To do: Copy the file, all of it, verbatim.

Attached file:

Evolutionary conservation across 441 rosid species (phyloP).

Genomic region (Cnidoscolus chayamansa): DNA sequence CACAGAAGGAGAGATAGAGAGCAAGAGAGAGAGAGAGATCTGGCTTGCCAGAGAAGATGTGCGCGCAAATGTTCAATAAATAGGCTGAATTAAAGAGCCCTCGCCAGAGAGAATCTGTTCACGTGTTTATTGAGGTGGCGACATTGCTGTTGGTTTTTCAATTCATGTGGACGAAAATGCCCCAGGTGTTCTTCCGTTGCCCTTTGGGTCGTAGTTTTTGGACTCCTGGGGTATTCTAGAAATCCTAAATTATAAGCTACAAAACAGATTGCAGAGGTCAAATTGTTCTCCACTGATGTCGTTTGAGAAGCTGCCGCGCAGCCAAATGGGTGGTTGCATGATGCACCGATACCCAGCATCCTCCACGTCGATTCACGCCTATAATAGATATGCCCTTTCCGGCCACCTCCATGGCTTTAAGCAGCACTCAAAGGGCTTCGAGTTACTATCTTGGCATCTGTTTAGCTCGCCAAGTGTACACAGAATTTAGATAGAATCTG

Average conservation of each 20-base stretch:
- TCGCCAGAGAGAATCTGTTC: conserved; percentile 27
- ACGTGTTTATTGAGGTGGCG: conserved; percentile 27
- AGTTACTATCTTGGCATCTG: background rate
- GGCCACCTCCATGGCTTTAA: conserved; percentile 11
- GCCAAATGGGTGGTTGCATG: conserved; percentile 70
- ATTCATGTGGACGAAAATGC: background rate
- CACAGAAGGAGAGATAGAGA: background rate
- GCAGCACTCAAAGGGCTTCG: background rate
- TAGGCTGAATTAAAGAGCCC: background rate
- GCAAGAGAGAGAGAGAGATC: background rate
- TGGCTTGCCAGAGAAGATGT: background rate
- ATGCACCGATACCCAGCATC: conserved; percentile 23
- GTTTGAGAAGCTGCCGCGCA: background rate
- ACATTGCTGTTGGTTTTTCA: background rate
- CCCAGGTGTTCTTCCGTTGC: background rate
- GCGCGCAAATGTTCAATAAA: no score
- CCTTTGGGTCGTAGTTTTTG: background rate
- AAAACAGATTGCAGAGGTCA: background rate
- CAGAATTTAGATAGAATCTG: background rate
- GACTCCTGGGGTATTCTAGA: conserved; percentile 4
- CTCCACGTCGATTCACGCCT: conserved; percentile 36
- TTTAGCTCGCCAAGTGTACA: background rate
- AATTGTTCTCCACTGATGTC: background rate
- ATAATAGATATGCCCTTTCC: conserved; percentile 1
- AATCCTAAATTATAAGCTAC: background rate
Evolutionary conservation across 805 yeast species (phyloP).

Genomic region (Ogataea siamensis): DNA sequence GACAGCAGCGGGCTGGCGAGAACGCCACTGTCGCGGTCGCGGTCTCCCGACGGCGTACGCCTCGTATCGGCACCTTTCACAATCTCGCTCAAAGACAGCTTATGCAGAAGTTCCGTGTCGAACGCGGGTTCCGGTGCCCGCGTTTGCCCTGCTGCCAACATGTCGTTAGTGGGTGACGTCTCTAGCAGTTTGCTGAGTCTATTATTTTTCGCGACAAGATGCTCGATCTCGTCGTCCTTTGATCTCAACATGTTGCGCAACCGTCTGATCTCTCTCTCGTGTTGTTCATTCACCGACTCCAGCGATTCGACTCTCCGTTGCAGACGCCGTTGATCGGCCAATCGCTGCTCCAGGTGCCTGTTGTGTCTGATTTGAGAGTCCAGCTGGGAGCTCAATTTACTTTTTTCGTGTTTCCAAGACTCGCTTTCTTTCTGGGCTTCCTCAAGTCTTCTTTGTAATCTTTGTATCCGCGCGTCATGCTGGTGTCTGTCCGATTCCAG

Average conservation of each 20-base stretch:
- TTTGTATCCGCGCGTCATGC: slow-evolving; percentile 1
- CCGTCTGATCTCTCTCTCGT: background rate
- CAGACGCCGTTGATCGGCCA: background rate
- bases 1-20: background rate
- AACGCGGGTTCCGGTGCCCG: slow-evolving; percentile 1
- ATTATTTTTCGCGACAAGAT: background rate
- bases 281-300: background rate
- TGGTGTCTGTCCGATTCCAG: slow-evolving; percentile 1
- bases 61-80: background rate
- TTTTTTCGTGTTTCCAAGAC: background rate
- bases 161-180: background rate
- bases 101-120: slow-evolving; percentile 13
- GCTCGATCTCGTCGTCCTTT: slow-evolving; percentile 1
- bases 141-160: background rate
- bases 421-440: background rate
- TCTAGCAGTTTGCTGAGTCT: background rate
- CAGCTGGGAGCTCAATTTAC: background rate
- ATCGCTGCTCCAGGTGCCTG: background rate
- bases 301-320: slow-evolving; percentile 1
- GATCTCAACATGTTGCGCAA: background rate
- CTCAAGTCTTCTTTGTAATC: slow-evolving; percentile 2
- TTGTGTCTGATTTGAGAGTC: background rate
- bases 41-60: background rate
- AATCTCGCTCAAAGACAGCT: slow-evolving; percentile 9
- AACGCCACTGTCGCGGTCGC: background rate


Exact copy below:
Evolutionary conservation across 441 rosid species (phyloP).

Genomic region (Cnidoscolus chayamansa): DNA sequence CACAGAAGGAGAGATAGAGAGCAAGAGAGAGAGAGAGATCTGGCTTGCCAGAGAAGATGTGCGCGCAAATGTTCAATAAATAGGCTGAATTAAAGAGCCCTCGCCAGAGAGAATCTGTTCACGTGTTTATTGAGGTGGCGACATTGCTGTTGGTTTTTCAATTCATGTGGACGAAAATGCCCCAGGTGTTCTTCCGTTGCCCTTTGGGTCGTAGTTTTTGGACTCCTGGGGTATTCTAGAAATCCTAAATTATAAGCTACAAAACAGATTGCAGAGGTCAAATTGTTCTCCACTGATGTCGTTTGAGAAGCTGCCGCGCAGCCAAATGGGTGGTTGCATGATGCACCGATACCCAGCATCCTCCACGTCGATTCACGCCTATAATAGATATGCCCTTTCCGGCCACCTCCATGGCTTTAAGCAGCACTCAAAGGGCTTCGAGTTACTATCTTGGCATCTGTTTAGCTCGCCAAGTGTACACAGAATTTAGATAGAATCTG

Average conservation of each 20-base stretch:
- TCGCCAGAGAGAATCTGTTC: conserved; percentile 27
- ACGTGTTTATTGAGGTGGCG: conserved; percentile 27
- AGTTACTATCTTGGCATCTG: background rate
- GGCCACCTCCATGGCTTTAA: conserved; percentile 11
- GCCAAATGGGTGGTTGCATG: conserved; percentile 70
- ATTCATGTGGACGAAAATGC: background rate
- CACAGAAGGAGAGATAGAGA: background rate
- GCAGCACTCAAAGGGCTTCG: background rate
- TAGGCTGAATTAAAGAGCCC: background rate
- GCAAGAGAGAGAGAGAGATC: background rate
- TGGCTTGCCAGAGAAGATGT: background rate
- ATGCACCGATACCCAGCATC: conserved; percentile 23
- GTTTGAGAAGCTGCCGCGCA: background rate
- ACATTGCTGTTGGTTTTTCA: background rate
- CCCAGGTGTTCTTCCGTTGC: background rate
- GCGCGCAAATGTTCAATAAA: no score
- CCTTTGGGTCGTAGTTTTTG: background rate
- AAAACAGATTGCAGAGGTCA: background rate
- CAGAATTTAGATAGAATCTG: background rate
- GACTCCTGGGGTATTCTAGA: conserved; percentile 4
- CTCCACGTCGATTCACGCCT: conserved; percentile 36
- TTTAGCTCGCCAAGTGTACA: background rate
- AATTGTTCTCCACTGATGTC: background rate
- ATAATAGATATGCCCTTTCC: conserved; percentile 1
- AATCCTAAATTATAAGCTAC: background rate
Evolutionary conservation across 805 yeast species (phyloP).

Genomic region (Ogataea siamensis): DNA sequence GACAGCAGCGGGCTGGCGAGAACGCCACTGTCGCGGTCGCGGTCTCCCGACGGCGTACGCCTCGTATCGGCACCTTTCACAATCTCGCTCAAAGACAGCTTATGCAGAAGTTCCGTGTCGAACGCGGGTTCCGGTGCCCGCGTTTGCCCTGCTGCCAACATGTCGTTAGTGGGTGACGTCTCTAGCAGTTTGCTGAGTCTATTATTTTTCGCGACAAGATGCTCGATCTCGTCGTCCTTTGATCTCAACATGTTGCGCAACCGTCTGATCTCTCTCTCGTGTTGTTCATTCACCGACTCCAGCGATTCGACTCTCCGTTGCAGACGCCGTTGATCGGCCAATCGCTGCTCCAGGTGCCTGTTGTGTCTGATTTGAGAGTCCAGCTGGGAGCTCAATTTACTTTTTTCGTGTTTCCAAGACTCGCTTTCTTTCTGGGCTTCCTCAAGTCTTCTTTGTAATCTTTGTATCCGCGCGTCATGCTGGTGTCTGTCCGATTCCAG

Average conservation of each 20-base stretch:
- TTTGTATCCGCGCGTCATGC: slow-evolving; percentile 1
- CCGTCTGATCTCTCTCTCGT: background rate
- CAGACGCCGTTGATCGGCCA: background rate
- bases 1-20: background rate
- AACGCGGGTTCCGGTGCCCG: slow-evolving; percentile 1
- ATTATTTTTCGCGACAAGAT: background rate
- bases 281-300: background rate
- TGGTGTCTGTCCGATTCCAG: slow-evolving; percentile 1
- bases 61-80: background rate
- TTTTTTCGTGTTTCCAAGAC: background rate
- bases 161-180: background rate
- bases 101-120: slow-evolving; percentile 13
- GCTCGATCTCGTCGTCCTTT: slow-evolving; percentile 1
- bases 141-160: background rate
- bases 421-440: background rate
- TCTAGCAGTTTGCTGAGTCT: background rate
- CAGCTGGGAGCTCAATTTAC: background rate
- ATCGCTGCTCCAGGTGCCTG: background rate
- bases 301-320: slow-evolving; percentile 1
- GATCTCAACATGTTGCGCAA: background rate
- CTCAAGTCTTCTTTGTAATC: slow-evolving; percentile 2
- TTGTGTCTGATTTGAGAGTC: background rate
- bases 41-60: background rate
- AATCTCGCTCAAAGACAGCT: slow-evolving; percentile 9
- AACGCCACTGTCGCGGTCGC: background rate